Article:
I changed my view that night and have been republican ever since. 

It cracks me up when people say "Imagine a President Blair", completely failing to notice that we already had one.

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Posted (edited)
4 hours ago, Fischer said:

Question for the religious types.

How do you decide which bits of your religious book are true and how to interpret them?

There's can hardly be any who believe exactly the same thing.

I know fundy Christians and they think catholics aren't Christians.

In the CofE the general rule is that everything rests on the three 'pillars' of scripture, tradition and reason. Each 'pillar' is viewed in the light of the other two. 

So when 'deciding which bits of your religious book are true' (ie, scripture), you have to look at it in the light of tradition and reason also. So, you need to ask yourself how much of this passage is based on tradition, and does it conform to reason?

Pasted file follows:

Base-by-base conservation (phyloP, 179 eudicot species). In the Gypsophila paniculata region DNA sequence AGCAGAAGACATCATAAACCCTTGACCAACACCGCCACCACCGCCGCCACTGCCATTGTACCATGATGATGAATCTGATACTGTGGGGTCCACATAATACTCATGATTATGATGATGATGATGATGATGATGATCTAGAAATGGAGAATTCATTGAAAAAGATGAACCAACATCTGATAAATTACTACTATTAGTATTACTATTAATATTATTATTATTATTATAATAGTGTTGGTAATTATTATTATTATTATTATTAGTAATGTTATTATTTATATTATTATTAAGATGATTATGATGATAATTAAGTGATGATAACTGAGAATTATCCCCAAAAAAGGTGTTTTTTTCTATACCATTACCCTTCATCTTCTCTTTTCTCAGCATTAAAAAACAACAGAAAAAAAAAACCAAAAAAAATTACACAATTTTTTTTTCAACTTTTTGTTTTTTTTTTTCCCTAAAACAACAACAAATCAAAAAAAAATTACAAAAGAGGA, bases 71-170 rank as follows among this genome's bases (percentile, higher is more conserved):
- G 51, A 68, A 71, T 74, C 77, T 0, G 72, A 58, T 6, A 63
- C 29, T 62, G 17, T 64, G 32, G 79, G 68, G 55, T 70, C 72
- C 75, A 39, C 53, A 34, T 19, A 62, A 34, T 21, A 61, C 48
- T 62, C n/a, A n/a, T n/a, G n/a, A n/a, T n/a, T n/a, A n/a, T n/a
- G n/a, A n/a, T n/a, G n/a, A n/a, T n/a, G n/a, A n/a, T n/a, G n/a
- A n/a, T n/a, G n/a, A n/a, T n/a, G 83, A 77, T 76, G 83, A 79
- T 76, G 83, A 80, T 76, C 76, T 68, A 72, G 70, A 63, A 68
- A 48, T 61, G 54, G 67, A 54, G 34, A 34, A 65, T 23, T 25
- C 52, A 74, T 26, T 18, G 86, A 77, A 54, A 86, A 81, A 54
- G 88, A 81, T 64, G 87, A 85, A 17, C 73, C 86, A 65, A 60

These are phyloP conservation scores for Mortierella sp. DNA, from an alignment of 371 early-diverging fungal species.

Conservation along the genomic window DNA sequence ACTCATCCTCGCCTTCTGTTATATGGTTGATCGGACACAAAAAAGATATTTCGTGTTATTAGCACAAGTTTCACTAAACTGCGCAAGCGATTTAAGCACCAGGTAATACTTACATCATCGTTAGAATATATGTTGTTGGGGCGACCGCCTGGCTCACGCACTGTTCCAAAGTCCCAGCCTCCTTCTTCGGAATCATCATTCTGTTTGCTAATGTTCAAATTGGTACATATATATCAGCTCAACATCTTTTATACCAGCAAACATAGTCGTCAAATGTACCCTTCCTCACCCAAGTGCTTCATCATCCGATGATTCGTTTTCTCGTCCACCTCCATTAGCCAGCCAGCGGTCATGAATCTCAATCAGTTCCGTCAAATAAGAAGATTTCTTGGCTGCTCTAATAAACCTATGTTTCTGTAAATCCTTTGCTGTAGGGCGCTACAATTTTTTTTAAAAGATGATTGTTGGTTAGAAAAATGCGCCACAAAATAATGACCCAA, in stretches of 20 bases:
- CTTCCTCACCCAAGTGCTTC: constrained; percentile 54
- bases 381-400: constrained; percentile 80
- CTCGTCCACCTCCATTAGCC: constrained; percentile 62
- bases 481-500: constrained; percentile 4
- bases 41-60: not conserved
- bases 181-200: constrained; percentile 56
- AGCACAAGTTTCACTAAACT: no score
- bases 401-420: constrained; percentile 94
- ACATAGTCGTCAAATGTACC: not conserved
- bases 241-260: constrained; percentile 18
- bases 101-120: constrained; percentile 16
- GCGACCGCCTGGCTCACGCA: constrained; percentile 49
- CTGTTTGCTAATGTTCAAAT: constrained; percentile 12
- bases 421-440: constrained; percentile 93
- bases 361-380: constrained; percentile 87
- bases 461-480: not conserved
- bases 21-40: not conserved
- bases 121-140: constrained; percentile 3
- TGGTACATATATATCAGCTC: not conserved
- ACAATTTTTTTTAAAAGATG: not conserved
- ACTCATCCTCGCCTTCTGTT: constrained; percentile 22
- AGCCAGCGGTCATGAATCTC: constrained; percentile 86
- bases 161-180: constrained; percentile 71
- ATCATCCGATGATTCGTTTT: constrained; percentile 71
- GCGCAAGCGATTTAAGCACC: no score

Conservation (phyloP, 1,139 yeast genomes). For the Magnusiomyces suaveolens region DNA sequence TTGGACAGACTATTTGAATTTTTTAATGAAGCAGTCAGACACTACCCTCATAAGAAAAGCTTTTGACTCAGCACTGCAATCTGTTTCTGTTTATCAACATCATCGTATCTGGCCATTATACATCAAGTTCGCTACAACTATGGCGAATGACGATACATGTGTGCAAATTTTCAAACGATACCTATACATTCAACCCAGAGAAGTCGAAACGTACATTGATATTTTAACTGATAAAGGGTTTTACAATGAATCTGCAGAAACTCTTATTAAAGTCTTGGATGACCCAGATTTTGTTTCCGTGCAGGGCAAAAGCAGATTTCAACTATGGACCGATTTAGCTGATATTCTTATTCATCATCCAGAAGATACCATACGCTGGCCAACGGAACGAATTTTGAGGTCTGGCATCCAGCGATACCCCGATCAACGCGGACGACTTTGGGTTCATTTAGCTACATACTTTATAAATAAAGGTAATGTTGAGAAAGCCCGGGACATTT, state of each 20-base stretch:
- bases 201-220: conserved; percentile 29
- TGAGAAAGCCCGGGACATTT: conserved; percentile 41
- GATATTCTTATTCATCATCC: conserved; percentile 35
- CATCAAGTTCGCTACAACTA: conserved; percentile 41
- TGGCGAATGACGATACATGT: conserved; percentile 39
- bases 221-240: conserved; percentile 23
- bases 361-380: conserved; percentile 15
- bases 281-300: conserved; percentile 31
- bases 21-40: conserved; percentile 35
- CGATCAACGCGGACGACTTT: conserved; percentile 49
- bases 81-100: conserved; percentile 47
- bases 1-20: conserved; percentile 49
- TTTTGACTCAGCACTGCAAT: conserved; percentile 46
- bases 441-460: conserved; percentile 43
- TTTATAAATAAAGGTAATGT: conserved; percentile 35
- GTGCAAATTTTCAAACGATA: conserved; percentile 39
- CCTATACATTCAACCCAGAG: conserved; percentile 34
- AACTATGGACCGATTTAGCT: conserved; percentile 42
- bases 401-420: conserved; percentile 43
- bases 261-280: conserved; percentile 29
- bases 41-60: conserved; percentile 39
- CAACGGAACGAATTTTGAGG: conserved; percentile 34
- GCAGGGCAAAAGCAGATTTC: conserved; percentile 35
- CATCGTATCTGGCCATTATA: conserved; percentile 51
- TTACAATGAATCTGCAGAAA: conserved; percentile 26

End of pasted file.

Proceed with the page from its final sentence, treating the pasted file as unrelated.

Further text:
Eg, scripture says that Jesus died but then came back from the dead. Is this a tradition of the church, added later? Unlikely, because it is in the gospels, the earliest parts of the New Testament, and is referred to by St Paul. What is the approach in the light of reason? This is where it becomes tricky. Can a man come back from the dead? This, in my opinion, to conform to reason, either has to be either viewed literally - ie, it really happened and some sort of 'miracle' - a suspension of normal physical laws took place, or, metaphorically, ie, Jesus did not come back from the dead in a physical sense, but the gospels are picture language and legend, to use modern parlance, 'bigging up Jesus' to describe the continuation of His philosophy on earth despite his physical death.

Personally I tend to the latter view but both employ reason (rather than dogma). 

BTW to answer the OP I was in my local parish church on Thursday, Friday and Sunday. I feel we are fighting something of a rearguard action against militant Islam in the west and that it's important to maintain some sort of post-Englightenment link to the church, lest we are left with nothing other than a cultural blank slate for Islam to impose itself upon. 

 

Edited by Austin Allegro